The NSW budget will be handed down on June 12 and the Treasurer, Mike Baird, has begun his campaign of expectation management that will likely run for the next five weeks.
The same thing happened last year, of course, when the rhetoric about a ''tough'' budget started almost as soon as Barry O'Farrell was sworn in as Premier and the new government discovered the infamous ''black hole'' allegedly left by the previous administration.
Then, the pitch was the need to make cuts because the state had been ''living beyond its means'' under Labor.
But the O'Farrell government has been in power for a year, so this time around there is a need for a slightly different approach.
Now, it's all about maintaining ''sustainable finances'' in the face of collapsing revenues.
For some months Baird has been peppering audiences with the phrase at business lunches around Sydney to highlight the benefits of maintaining the highest possible credit rating for the state.
His favourite line is that a good credit rating allows the state to achieve the ''three Cs'': confidence, capital and cost (or rather, to avoid the cost of a rating downgrade).
More pointedly, in a departure from the usual arguments trotted out by state treasurers, he has also chosen to highlight the social benefits that can flow from a set of nicely balanced books.
Outlining his philosophy to the Sydney Institute in late March, Baird said ''a lack of flexibility'' in the state's finances would be ''most felt in the face of the greatest need''.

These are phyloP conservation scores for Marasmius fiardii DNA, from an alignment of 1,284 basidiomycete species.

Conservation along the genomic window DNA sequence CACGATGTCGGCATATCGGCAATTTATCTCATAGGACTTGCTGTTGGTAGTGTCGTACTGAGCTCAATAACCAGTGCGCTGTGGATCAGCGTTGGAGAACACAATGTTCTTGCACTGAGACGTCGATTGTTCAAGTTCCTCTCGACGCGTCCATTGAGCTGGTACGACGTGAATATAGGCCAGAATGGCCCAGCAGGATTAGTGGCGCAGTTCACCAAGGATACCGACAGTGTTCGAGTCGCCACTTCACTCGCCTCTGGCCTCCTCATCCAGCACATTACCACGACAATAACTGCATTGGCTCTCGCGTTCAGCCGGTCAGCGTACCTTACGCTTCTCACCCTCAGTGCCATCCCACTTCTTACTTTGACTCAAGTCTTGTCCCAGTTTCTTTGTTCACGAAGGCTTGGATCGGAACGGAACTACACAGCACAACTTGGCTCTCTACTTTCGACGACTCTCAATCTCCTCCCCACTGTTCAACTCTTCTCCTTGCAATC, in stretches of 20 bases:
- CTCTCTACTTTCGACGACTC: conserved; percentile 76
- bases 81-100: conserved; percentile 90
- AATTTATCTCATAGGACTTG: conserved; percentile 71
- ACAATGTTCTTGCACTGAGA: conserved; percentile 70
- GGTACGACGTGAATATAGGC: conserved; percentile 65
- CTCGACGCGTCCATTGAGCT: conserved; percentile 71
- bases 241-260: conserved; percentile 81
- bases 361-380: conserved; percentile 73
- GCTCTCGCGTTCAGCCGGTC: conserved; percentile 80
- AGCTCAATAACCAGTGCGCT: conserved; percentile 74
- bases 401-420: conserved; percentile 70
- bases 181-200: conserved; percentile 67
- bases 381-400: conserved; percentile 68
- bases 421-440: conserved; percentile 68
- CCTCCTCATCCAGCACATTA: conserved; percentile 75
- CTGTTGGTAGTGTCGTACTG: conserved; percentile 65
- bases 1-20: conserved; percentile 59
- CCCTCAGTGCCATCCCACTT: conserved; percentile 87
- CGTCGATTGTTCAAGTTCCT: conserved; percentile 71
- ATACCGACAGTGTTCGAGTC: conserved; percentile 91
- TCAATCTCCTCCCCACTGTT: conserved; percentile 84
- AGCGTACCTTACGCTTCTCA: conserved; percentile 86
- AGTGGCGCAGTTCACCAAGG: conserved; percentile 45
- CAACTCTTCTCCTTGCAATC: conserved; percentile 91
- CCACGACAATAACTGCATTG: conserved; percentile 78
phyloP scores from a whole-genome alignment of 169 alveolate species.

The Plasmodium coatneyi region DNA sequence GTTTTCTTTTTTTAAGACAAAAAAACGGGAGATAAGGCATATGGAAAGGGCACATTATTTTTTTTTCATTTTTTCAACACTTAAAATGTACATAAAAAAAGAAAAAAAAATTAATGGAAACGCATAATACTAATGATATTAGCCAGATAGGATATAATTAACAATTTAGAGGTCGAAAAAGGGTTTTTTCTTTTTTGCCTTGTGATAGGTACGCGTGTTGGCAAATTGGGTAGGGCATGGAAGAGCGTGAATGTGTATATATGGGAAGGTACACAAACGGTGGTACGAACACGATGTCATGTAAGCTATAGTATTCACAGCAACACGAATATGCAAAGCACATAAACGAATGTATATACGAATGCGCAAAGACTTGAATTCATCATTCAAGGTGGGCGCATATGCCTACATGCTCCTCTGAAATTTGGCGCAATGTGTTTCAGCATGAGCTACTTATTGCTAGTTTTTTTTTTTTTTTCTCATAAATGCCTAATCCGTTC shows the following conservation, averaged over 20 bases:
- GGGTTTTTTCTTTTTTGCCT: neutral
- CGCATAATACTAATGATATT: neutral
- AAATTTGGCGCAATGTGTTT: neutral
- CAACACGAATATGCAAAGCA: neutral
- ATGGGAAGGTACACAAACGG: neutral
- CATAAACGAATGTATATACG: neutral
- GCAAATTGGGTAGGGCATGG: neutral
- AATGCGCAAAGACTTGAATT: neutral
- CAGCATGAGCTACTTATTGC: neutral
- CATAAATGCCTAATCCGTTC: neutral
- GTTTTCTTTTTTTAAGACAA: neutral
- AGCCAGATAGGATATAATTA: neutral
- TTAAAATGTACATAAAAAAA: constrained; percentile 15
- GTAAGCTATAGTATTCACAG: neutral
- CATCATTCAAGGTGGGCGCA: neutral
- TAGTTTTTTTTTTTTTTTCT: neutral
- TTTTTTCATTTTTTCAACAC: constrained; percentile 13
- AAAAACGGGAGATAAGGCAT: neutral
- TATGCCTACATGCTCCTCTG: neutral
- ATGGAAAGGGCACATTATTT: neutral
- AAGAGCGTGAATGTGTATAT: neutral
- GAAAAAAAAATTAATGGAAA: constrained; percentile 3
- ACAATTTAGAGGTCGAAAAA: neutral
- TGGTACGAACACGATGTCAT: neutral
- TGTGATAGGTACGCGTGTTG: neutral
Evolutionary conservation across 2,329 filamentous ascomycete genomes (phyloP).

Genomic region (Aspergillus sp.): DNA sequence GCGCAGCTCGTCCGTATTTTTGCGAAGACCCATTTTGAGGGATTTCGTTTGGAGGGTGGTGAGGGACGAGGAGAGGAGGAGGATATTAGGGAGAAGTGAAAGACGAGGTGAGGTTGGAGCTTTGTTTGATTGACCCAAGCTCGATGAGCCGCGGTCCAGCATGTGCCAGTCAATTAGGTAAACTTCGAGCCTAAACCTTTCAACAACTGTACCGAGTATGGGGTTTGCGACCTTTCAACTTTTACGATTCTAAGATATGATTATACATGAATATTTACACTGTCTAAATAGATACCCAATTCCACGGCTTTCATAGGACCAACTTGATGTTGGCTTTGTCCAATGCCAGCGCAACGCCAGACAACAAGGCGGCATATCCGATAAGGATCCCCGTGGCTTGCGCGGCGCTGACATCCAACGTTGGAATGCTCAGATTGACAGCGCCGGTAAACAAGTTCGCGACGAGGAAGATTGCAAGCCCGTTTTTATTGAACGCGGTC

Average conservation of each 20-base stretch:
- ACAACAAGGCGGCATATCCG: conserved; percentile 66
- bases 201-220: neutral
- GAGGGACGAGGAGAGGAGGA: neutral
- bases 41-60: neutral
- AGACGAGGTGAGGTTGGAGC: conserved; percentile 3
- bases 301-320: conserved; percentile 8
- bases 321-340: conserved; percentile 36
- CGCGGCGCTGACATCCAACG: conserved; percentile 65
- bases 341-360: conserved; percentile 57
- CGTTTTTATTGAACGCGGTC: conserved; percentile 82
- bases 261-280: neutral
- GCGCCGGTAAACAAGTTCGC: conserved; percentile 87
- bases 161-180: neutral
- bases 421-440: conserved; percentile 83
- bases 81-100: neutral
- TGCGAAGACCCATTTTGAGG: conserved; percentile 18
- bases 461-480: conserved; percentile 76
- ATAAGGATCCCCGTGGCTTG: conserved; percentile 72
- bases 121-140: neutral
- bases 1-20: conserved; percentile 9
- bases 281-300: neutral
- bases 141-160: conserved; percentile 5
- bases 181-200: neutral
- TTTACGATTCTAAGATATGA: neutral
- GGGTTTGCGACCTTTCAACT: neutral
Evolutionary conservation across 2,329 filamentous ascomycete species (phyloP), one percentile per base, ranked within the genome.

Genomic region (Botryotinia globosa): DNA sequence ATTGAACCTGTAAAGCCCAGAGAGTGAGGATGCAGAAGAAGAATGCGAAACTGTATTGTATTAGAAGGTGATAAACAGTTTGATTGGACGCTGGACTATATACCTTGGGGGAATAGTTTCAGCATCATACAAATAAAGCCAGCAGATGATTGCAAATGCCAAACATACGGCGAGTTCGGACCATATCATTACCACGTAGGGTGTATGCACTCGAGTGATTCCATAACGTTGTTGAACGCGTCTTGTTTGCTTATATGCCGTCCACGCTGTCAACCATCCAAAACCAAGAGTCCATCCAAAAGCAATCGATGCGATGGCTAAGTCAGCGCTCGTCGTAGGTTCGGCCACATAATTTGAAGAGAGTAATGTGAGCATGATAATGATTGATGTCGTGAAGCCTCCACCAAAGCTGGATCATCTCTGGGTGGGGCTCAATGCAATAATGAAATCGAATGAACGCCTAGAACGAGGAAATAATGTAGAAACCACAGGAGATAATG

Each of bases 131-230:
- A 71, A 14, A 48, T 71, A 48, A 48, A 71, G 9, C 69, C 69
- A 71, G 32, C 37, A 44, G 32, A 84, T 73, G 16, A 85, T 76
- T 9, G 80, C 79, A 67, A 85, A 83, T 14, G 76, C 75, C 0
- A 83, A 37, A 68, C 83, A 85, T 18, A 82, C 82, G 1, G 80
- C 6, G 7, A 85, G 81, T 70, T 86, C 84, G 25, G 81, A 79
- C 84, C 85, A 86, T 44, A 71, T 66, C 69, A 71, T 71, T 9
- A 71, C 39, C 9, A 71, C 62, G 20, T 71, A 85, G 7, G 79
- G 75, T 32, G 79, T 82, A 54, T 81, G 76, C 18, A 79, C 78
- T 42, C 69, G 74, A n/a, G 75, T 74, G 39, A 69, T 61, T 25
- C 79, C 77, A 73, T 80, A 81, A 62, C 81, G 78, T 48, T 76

He told the room about a couple in his electorate whose 16-year-old daughter is disabled. ''They live day in, day out with the concern that when they are elderly, where will she live? Who is going to look after her?'' he said.
The girl's mother told him about how she cried when she learned about how millions of dollars had been wasted on ''a particular project'' because she knew how badly funds were needed by families like hers.
He went on to tie the story to the cost of funding the much vaunted $6.5 billion National Disability Insurance Scheme, which will provide long-term care and support to the disabled.
''Any government is going to want to participate in that scheme and you want the flexibility of finances to be able to participate in that scheme,'' he said.
It was a significant departure from the usual rhetoric about the need to pay for roads, rail and hospitals (although those were certainly mentioned).
But since then the state's finances have taken a big hit, making the kind of social dividend Baird is highlighting less likely, for now at least.
At the time of his Sydney Institute address, the mid-year budget review had revealed a collapse in GST payments to NSW forecast to rip $1.6 billion over four years from the bottom line.
Things have steadily got worse. The latest figures show a further deterioration in GST payments worth $3.8 billion over the forward estimates.
Overall, that's $5.4 billion less than the government had budgeted for last September. The figure is very similar to the $6.1 billion GST collapse announced in the Victorian budget this week.
That budget, featuring the axing of a further 600 public service jobs (4200 since December) and deep cuts to TAFE courses, is being described as imposing ''the biggest cuts since [Jeff] Kennett''.
The sales pitch aside, all the signs indicate that NSW residents should brace for much the same.